Somewhere in that video, my fellow Seymour, Indiana, celebrity, John Mellencamp, talks about his smoking habit.

One of those funny little coincidences, that interview airing this week. See, today marks the 13th anniversary of me quitting smoking for good.

Technically, July 1, 2004, was my quit date. But I was working the copy desk shift three nights later and couldn’t help but bum one last smoke from my co-worker, Joe.

So, July 4, 2004, is my own little “Independence Day.”

I “smoked” my first cigarette in the woods behind my childhood church, a few friends and I passing around a couple smokes one of them stole out of his dad’s pack, some summer day in between 7th and 8th grade.

I use the quotation marks there because there wasn’t a lot of real smoking going on, just some kids puffing on the cigarette, blowing the hot air out quickly and spitting. A lot of spitting.

It was an off and on thing for me for a couple years until an older friend saw me “smoking” and told me, “Dude, you got to hold it in.”

So I did. Hello, nicotine addiction.

I was 15. Save for a few weeks here and there when I “quit,” I smoked for another 16 years or so. Most of that time was a pack a day, give or take–a lot more if I was drinking. Marlboro Lights, Marlboro Reds, Camel Lights, Basics when I was broke, Marlboro Menthols when I was sick.

When I first met the wife, she didn’t even know I smoked. To her credit, Bessie never gave me an ultimatum about quitting, even though she didn’t smoke herself and hated the smell. She recognized that I was an addict and that, if I was going to quit, I had to want to do it myself.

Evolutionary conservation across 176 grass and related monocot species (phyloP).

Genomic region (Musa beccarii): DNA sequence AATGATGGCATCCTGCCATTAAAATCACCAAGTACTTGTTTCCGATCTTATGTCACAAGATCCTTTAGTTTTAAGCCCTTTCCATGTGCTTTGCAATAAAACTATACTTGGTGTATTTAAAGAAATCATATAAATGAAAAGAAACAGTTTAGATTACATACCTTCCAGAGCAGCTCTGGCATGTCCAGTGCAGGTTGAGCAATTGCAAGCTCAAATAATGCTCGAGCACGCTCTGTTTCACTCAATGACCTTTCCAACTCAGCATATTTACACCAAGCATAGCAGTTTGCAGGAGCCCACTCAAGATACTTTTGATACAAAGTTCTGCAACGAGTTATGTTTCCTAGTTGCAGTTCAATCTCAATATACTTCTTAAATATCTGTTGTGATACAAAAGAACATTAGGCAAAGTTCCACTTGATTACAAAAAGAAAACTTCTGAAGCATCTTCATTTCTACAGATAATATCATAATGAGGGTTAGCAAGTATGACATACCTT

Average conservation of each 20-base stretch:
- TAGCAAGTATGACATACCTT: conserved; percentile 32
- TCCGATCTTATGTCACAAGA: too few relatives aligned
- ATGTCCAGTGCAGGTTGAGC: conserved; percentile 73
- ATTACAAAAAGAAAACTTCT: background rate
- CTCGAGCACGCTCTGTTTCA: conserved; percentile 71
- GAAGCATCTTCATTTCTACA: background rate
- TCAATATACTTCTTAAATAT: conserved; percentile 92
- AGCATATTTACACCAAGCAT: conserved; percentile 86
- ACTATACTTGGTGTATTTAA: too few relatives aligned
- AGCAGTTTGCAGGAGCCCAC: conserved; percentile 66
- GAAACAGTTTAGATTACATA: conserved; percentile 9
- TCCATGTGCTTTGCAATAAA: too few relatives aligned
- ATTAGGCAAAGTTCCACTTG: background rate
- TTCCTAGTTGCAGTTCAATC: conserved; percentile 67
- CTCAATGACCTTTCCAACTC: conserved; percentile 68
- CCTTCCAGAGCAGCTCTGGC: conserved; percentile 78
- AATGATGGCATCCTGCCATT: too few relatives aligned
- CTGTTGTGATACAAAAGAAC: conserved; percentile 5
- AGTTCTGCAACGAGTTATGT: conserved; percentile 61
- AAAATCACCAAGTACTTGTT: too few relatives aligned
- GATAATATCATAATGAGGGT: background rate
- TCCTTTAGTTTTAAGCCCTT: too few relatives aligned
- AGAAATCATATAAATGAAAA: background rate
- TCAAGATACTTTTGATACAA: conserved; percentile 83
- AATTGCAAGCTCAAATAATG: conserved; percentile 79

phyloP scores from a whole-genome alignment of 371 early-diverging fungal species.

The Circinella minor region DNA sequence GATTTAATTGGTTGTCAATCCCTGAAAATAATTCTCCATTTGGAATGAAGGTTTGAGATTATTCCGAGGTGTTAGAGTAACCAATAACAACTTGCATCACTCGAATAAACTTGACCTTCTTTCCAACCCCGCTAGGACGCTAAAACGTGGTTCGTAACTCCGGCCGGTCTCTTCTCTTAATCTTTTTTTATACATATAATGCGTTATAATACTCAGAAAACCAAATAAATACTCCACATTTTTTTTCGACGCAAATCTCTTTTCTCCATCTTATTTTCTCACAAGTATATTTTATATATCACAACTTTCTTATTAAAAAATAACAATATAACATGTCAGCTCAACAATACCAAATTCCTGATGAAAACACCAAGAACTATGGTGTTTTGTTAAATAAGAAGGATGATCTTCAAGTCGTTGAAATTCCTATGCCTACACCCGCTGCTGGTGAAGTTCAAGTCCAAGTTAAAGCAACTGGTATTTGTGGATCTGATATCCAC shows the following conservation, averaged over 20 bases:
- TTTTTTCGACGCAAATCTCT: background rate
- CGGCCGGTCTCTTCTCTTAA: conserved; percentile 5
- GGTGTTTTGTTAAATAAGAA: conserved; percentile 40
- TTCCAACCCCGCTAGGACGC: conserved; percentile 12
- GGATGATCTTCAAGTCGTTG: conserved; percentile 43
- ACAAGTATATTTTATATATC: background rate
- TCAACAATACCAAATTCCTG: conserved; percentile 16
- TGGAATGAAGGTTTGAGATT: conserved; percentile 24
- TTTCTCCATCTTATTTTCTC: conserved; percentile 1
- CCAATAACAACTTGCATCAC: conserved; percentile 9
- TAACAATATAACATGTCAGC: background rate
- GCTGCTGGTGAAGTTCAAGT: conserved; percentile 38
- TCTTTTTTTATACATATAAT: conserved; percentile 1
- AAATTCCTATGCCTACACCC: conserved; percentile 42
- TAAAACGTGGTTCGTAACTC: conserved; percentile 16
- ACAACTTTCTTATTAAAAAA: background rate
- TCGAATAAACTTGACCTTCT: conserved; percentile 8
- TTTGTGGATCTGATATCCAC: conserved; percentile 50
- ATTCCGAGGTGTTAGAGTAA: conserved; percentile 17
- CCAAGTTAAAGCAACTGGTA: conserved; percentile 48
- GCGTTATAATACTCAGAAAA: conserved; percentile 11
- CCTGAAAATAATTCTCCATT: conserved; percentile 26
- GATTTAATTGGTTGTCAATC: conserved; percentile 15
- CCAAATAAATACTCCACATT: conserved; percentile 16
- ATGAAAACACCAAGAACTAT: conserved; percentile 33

Lord knows I tried. Nicotine patches and Starlite mints would help for a little bit, but eventually I’d be back at the convenience store, buying a pack.

Quitting’s easy. I did it a million times.

So, 2004. I don’t know that there was any one thing that made me decide to quit (yet again) but I decided I wanted to. This time was going to be different, though.

I didn’t approach the process at first as QUITTING. Too much pressure. Can you imagine, the idea of giving up something that’s been such a part of you, giving it up for THE REST OF YOUR LIFE?

Nah, that wasn’t going to work.

So I approached it differently. One day at a time. Just take it one day at a time. “I’m not going to smoke a cigarette today.” Easy peasy. There’s that built-in out: if I make it through today, tomorrow comes and maybe I can have what I want.

But you get through that first day and the second day dawns and you think, nah, I’m good. Day 3 passes, no problem. You get through the fourth day and the fifth day and the sixth day and you think, hey, wouldn’t it be nice to go a whole week? So the seventh day passes and then the eighth day and then the days start to accumulate more and you start thinking less and less about those foul, loathsome, stinking cancer sticks that cost so much money. And then it’s winter and you’re sitting at Walmart waiting for an oil change, and a couple comes in who clearly have been smoking in a closed car and the stench is overwhelming and you’re like, yeah, I’m done.

One day at a time. Seems like a fitting approach to a lot of things, eh?

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